Floods

2020 hurricane season is busiest ever recorded, and National Flood Insurance Program faces over $20 billion debt

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National Flood Insurance Program is over $20 billion in debt. Here's why...
Key Points
  • The 2020 hurricane season is the busiest season ever recorded, with at least 29 named storms.
  • One inch of floodwater can cause up to $25,000 in damage, according to FEMA.
  • The National Flood Insurance Program is over $20 billion in debt.

With nearly two weeks left in the 2020 hurricane season, it's already been the busiest ever recorded, with at least 29 named storms. The latest is Hurricane Iota, which hit Nicaragua on Monday.

Often the most damage from a hurricane is caused by flooding.

Waves crash along a pier as Hurricane Sally approaches in Gulf Shores, Alabama, U.S., September 15, 2020.
Jonathan Bachman | Reuters

"It's mid-intensity storms that park for long durations that are being really the facilitators of the most catastrophic losses," said Roy Wright, CEO of the Insurance Institute for Business & Home Safety and former chief executive of the National Flood Insurance Program.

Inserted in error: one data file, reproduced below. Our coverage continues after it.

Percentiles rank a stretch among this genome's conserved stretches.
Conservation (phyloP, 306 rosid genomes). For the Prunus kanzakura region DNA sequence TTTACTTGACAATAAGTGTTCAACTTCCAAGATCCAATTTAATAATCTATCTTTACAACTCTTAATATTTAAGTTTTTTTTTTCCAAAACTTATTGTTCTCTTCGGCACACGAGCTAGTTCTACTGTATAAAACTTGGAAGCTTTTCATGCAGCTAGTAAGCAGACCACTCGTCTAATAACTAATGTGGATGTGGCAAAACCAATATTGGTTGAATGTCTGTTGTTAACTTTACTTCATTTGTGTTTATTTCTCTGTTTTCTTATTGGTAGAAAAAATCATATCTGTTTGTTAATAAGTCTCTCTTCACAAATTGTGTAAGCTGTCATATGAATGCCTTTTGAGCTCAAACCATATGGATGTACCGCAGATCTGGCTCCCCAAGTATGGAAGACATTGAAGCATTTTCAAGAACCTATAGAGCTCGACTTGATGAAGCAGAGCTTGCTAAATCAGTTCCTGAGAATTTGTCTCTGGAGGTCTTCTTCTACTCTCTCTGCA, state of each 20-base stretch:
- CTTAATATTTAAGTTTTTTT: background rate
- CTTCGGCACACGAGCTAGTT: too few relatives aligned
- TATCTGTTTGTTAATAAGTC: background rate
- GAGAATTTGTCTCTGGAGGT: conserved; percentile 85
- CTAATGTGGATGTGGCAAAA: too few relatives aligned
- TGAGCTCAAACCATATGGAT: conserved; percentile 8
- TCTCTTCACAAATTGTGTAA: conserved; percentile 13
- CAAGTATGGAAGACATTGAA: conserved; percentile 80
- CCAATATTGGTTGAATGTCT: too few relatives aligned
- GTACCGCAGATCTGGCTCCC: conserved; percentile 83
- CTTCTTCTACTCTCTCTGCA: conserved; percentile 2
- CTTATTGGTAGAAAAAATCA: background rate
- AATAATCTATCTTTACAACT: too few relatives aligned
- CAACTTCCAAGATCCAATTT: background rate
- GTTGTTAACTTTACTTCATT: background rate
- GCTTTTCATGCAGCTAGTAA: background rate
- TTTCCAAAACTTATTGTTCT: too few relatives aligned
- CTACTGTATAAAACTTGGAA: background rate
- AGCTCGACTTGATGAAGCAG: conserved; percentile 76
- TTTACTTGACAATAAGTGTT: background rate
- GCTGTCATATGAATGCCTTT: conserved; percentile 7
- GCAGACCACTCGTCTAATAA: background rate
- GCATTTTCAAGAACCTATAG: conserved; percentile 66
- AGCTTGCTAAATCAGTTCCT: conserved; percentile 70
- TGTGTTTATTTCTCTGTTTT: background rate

Flooding can cause massive devastation to a home. FEMA estimates one inch of floodwater can cause up to $25,000 in damage.

Miami Beach homeowner Curt Dyer has experienced three major floods in his home, valued at over $1 million. Dyer has placed two claims with his insurance company following the incidents.

"When you see water in your house, it's just, it's devastating. It's a miserable feeling. Luckily, I'm fortunate enough to have insurance and I can afford to pay for it," he told CNBC.

Flooding damage in the home of Curt Dyer.
Source: Curt Dyer

Dyer's plan is provided through the NFIP, which is now facing over $20 billion of debt.

"The program was never designed to necessarily bring in all the money needed to pay for all the programs, whether that's insurance claims, the grant program, the mapping program, or the floodplain management program. And so the program is actually functioning and operating as it was designed, it just the design needs to be updated," David Maurstad, senior executive of the NFIP, told CNBC.

The NFIP is working to make adjustments to its flood rating map in hopes of offering more actuarily priced policies. Risk Rating 2.0 is scheduled to be rolled out in October 2021.

Meanwhile, private insurance companies are starting to expand their flood insurance offerings. All of this provides interesting incentives for Americans living in a potentially risky area.

Watch the video to find out more about how flood insurance works and doesn't work for Americans.